Smoothing the transition to sea-freighted flowers from Kenya to the Netherlands

Testing on cut flowers at Wageningen University & Research.

Testing on cut flowers at Wageningen University & Research.

Wageningen University & Research’s ‘Towards Sustainable flower distribution from Kenya’ project investigates how to more effectively enable Kenyan rose growers exporting their roses to the Netherlands by sea freight instead of by aeroplane in the April 2023 edition of FloraCulture International.

Strong interest in exporting flowers by sea freight to cut transportation costs, reduce the industry’s carbon footprint and overall enhance the sustainability and efficiency of the industry are the basis for the project entitled ‘Towards sustainable flower distribution from Kenya – making the transition from air to sea freight’ currently being developed by Dutch-based Wageningen University&Research. Various partners collaborate with the project, including flower food manufacturer Chrysal International, Kuehne+Nagel, FlowerWatch, Royal Flora Holland, X-Pol, Verdel, retailer COOP CH, Kenyan growers/exporters like Sian Group, Mzurrie Flowers and a Dutch rose grower. The Kenya Flower Council is also involved.

Ms Fatima Pereira da Silva, researcher and innovation project manager at the postharvest quality group of Wageningen Food & Biobased.

Ms Fatima Pereira da Silva, researcher and innovation project manager at the postharvest quality group of Wageningen Food & Biobased.

Several hurdles persist

To learn more about the project, its overall goals and progress so far, FloraCulture International interviewed Ms Fatima Pereira da Silva, experienced research and innovation project manager at the Postharvest quality of Wageningen Food&Biobased Research who leads the team conducting this study.
Commenting on the start of the project and its aim, she says, “Wageningen has been working on protocols for sea transport of cut flowers for some time now, and these have provided useful information and support for exporters from Kenya. However, several hurdles persist, the most notable of which is inconsistent quality. Why does this happen, what are the factors influencing the success of sea freight, and how can they be properly addressed? The need for clear answers that can lead to minimising losses associated with quality variations convinced partners to collaborate and conduct research in this respect.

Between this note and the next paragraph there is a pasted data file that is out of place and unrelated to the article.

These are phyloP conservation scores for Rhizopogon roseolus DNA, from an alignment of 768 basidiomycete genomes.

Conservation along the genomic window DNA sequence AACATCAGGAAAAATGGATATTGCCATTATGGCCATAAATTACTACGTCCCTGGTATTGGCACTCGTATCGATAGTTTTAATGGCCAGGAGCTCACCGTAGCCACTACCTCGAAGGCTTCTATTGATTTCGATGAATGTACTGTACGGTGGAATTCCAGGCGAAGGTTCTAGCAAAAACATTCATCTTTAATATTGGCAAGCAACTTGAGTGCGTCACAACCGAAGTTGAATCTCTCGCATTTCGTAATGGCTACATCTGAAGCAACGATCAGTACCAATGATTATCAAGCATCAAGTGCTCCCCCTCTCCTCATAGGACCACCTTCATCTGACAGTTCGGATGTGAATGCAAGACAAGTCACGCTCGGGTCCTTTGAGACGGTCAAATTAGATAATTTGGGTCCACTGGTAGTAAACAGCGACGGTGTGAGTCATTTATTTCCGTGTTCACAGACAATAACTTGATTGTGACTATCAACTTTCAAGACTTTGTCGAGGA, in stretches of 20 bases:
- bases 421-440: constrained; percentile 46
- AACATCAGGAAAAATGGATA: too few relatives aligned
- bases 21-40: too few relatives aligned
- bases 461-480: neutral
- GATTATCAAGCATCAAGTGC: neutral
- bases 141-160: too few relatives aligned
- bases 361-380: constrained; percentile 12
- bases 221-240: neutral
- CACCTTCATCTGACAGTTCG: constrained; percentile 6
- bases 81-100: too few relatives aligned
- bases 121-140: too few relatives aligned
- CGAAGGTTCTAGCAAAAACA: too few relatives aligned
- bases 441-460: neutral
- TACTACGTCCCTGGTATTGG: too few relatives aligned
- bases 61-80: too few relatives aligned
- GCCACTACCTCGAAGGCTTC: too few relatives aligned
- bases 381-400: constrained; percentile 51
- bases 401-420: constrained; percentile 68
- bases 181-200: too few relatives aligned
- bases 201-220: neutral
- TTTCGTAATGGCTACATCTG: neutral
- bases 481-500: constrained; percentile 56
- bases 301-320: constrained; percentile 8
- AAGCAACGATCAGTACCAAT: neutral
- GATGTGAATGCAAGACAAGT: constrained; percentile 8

The Dutch government funds the project through the Top Consortium for Knowledge and Innovation (TKI).

Three main sections

The project includes three main sections, each aimed at determining more clearly the role played by:
1. The production process –cultural practices, crop protection, fertilisation and watering, etc.
2. Postharvest handling and management – harvesting, rehydration, cooling, packaging
3. A support model was developed to guide users in choosing the correct transport modality in terms of cost, carbon footprint (CO2 emissions), and vase life and flower quality.
The three sections interrelate with each other and are strongly influenced by additional factors such as the time of year, the destination and variety.

How to deal with variables?

Flower production and export involve many variables. How is Pereira da Silva dealing with them?
“This is a very important issue. In order to better evaluate factors influencing the quality and propose solutions to overcome negative impacts, we decided to minimise variables and focus on very concrete questions at this stage. Otherwise, the project was going to become a challenge in itself! So we are working exclusively on Kenyan-grown cut roses exported to the Netherlands in containers subjected to controlled atmosphere conditions, where we carefully monitor relative humidity, CO2 concentration and temperature. We are looking very closely at the entire cold chain. We expect that later, it will be possible to extrapolate some results to other flowers. And very possibly other product/destination market combinations, thus increasing the usefulness of our research. But at this stage, it is important to reduce variables.”

Controlled atmosphere

Colombia and Ecuador have acquired much experience with sea-freighted cut flowers for years. South American flowers shipped to Miami are at sea for a much shorter period of time and less frequently use a controlled atmosphere. Exporters from Colombia and Ecuador sustain that a well-managed cold chain is sufficient to keep flowers fresh during their voyage.